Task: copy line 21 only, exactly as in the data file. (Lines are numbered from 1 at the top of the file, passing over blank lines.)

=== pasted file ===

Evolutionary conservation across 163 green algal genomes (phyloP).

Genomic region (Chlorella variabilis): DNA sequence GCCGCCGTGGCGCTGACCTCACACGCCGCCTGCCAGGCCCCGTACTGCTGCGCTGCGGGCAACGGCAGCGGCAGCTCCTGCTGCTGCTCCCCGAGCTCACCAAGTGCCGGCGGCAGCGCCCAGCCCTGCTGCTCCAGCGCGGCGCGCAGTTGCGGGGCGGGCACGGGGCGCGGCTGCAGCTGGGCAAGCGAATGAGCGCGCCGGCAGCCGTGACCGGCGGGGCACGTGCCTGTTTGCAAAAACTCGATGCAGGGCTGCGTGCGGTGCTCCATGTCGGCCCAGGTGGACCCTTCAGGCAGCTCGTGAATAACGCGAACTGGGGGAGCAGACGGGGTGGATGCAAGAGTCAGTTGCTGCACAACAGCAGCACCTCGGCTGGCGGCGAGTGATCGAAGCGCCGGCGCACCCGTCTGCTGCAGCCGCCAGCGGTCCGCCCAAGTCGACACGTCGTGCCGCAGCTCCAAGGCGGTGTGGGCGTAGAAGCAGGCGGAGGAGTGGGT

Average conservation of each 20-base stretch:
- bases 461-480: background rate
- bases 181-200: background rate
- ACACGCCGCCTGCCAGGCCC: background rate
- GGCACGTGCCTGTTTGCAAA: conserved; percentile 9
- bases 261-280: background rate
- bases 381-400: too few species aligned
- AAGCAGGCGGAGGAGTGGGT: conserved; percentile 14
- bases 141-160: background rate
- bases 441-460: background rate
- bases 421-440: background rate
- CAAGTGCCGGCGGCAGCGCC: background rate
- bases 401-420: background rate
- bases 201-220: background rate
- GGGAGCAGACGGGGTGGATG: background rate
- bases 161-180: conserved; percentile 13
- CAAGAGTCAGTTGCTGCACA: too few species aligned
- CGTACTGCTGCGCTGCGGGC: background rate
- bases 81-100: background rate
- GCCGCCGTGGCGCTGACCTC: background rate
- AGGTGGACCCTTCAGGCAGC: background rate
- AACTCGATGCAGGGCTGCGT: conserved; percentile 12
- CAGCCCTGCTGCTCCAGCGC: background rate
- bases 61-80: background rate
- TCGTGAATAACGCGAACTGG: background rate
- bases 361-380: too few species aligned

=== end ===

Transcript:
- bases 81-100: background rate